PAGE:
The Final Award Regarding Costs in Philip Morris v. Australia recently became public this July 2017 (although dated as of 8 March 2017), in (somewhat surprisingly) redacted form, signed by arbitrators Professor Karl Heinz-Bockstiegel (President), Professor Gabrielle Kaufmann-Kohler (Co-Arbitrator) and Professor Donald Mc Rae (Co-Arbitrator). Reasons were not given for the redaction of virtually all monetary amounts from the Final Award Regarding Costs, and the actual numerical figure of costs awarded to Australia was likewise redacted.  The Financial Times reported, however, that legal costs and fees that Australia claimed against Philip Morris will likely run to AUD $50 Million, or approximately USD $37 Million. For sure, according to the redacted Final Award, the figure that Australia claimed as legal costs and fees incurred defending against Philip Morris is much higher than the maximum legal fees and costs that have been claimed by the United States (USD $3 Million) and Canada (USD $4.5 Million) (Final Award Regarding Costs, para. 74.).

Assuming that the reported USD$37 Million/AUD$50 Million claim of Australia for legal costs and fees is correct, these would amount to almost 1% of Philip Morris’ USD $4.2 Billion claim against Australia, quite in contrast to around 1/10 of 1% of legal fees that Russia was ordered to pay (around USD$60 Million in legal fees) in the famous US$50 Billion Yukos arbitration.  Clearly, the alleged Australian US$37 Million claim for legal fees and costs against Philip Morris would be a staggering outlier against a trend observed in the last five years of ICSID arbitrations, where: “a study of ICSID arbitrations concluded between FY2011 and FY2015 reveals that costs incurred, on average, by claimants were US$5,619,261.74, and US$4,954,461.27 by respondents.”  This post examines the Philip Morris v. Australia tribunal’s reasoning on legal costs and fees to identify variables and considerations deemed relevant by the tribunal in reaching its conclusion awarding full costs to Australia (with the caveat that the exact figures of the costs are redacted from the Final Award).  After all, rising legal costs and fees should be a concern for largely self-regulated international lawyers, whose duties of professionalism include “avoiding unnecessary expense or delay” (The Hague Principles on Ethical Standards for Counsel Appearing before International Courts and Tribunals, Principle 2.3).   Read the rest of this entry…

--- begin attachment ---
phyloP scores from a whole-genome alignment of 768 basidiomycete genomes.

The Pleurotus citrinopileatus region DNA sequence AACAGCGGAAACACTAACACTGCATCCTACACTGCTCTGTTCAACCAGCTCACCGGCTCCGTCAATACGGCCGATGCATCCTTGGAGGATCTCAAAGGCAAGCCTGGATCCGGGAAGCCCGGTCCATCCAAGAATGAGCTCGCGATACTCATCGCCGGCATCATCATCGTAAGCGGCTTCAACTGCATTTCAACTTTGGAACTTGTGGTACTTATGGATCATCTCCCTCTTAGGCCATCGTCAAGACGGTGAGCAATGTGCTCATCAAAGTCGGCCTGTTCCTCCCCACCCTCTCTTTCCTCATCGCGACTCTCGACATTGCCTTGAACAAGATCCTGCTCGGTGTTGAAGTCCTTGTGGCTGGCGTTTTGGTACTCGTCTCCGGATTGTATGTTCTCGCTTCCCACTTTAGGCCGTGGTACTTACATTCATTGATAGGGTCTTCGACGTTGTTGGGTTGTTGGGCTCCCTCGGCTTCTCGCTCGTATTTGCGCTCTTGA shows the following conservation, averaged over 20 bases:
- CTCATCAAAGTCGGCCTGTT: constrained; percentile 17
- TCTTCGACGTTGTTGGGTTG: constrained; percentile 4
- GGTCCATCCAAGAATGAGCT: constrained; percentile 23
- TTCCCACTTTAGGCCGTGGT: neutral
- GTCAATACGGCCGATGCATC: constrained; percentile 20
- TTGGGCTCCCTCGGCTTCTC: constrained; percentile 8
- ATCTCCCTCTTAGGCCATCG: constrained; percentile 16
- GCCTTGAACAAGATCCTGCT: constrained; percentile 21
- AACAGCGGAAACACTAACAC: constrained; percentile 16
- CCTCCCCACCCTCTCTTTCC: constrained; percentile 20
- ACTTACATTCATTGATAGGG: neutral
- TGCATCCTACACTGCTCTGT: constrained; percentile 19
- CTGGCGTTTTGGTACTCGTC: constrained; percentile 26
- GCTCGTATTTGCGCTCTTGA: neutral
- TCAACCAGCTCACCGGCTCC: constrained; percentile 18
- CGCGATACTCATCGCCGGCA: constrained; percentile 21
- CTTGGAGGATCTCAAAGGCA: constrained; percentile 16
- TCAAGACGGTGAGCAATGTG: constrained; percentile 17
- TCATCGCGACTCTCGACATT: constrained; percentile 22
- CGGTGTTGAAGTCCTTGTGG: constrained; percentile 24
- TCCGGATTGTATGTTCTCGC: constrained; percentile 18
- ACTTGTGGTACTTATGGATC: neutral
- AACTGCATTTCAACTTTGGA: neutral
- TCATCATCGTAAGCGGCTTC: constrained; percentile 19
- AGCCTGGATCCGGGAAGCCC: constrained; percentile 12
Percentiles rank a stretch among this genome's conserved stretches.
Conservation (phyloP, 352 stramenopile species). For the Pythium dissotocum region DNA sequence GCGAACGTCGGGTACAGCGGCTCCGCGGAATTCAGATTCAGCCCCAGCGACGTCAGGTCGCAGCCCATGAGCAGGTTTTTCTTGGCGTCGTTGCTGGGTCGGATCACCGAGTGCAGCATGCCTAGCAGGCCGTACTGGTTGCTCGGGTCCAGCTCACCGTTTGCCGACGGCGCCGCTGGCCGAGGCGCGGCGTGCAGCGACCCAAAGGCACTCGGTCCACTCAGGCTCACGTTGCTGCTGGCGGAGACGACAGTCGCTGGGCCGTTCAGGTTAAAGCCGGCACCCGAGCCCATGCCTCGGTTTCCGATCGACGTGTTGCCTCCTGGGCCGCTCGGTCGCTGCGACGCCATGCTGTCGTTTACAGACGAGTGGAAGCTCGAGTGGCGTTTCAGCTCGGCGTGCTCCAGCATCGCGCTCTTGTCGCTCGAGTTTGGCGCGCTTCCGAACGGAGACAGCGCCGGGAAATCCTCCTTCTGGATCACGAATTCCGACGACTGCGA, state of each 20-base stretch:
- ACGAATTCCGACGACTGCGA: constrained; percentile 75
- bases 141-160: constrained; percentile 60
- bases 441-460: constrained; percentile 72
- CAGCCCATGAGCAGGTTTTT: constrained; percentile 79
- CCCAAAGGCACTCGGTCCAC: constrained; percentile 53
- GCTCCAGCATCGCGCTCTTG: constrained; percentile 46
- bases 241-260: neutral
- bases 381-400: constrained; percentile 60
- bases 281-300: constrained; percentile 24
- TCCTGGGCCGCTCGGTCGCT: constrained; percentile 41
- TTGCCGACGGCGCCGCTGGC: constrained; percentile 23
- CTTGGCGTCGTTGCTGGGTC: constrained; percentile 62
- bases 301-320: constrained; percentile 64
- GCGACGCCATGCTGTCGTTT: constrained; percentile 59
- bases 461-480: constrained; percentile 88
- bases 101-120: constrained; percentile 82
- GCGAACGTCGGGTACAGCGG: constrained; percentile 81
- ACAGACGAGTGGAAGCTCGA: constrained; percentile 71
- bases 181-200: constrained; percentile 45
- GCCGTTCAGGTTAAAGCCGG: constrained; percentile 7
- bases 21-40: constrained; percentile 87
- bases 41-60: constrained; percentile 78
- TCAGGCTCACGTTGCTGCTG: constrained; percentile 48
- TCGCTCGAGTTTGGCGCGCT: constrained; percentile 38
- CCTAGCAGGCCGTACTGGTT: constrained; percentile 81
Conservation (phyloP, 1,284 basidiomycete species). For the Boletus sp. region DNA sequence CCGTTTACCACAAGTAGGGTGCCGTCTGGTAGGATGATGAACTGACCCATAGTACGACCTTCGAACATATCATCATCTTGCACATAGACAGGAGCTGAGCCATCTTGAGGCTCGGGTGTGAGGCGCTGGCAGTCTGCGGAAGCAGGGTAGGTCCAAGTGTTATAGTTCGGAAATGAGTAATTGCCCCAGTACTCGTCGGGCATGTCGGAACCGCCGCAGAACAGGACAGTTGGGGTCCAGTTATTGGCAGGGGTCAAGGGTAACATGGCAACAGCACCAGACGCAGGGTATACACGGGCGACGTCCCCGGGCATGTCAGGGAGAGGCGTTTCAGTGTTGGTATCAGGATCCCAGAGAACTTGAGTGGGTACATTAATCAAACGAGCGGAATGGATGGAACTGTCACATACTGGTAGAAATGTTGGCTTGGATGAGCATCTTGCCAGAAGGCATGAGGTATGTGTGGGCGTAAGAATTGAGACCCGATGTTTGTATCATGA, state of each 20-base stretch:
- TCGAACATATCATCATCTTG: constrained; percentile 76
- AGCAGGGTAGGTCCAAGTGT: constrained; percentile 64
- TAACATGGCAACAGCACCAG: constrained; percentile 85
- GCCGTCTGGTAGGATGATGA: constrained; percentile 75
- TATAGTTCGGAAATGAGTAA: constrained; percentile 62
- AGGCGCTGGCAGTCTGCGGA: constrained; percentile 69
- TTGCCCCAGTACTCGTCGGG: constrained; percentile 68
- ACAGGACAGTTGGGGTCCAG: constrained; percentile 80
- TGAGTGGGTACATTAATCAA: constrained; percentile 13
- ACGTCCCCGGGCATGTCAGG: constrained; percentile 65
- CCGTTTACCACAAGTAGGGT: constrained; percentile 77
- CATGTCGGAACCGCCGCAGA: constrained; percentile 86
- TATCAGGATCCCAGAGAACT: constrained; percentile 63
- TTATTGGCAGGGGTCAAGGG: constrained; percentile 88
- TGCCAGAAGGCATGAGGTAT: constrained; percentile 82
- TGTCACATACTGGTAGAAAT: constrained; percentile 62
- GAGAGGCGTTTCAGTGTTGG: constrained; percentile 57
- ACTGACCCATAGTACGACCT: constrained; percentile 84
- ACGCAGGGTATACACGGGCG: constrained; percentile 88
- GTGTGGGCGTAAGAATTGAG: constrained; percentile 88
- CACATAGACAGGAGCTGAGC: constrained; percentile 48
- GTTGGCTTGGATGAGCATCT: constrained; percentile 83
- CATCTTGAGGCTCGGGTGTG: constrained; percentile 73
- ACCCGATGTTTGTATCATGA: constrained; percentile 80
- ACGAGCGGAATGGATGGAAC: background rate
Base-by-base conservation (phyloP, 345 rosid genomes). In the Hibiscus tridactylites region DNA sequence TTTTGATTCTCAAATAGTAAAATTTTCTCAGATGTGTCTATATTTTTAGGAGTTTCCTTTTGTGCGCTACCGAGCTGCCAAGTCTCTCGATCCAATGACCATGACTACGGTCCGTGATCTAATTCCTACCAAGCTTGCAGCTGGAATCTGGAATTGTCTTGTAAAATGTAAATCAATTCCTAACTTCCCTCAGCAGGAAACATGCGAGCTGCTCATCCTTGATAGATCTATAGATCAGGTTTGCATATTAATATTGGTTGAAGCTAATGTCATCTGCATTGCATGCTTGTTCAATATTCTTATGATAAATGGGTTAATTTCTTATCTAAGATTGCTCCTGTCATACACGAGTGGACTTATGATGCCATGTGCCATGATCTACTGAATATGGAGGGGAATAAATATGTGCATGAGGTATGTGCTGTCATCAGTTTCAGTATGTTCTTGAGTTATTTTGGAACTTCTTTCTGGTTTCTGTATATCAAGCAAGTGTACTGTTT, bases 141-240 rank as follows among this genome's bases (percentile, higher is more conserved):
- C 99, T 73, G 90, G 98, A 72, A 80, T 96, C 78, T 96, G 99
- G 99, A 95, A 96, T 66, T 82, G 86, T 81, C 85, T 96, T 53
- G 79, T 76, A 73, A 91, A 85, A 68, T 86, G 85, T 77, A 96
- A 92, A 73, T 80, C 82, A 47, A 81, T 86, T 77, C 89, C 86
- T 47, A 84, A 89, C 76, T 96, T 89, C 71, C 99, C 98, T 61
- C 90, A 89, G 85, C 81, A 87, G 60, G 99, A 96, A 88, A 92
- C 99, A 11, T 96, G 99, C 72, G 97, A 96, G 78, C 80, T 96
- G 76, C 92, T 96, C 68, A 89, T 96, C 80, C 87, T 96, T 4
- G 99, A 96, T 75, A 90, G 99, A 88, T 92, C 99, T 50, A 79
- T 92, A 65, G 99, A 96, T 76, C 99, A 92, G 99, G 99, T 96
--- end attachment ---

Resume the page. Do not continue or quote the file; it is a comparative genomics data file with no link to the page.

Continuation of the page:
Comments Off on Rising Legal Costs Claimed by States in Investor-State Arbitrations: The Test of ‘Reasonableness’ in Philip Morris v. Australia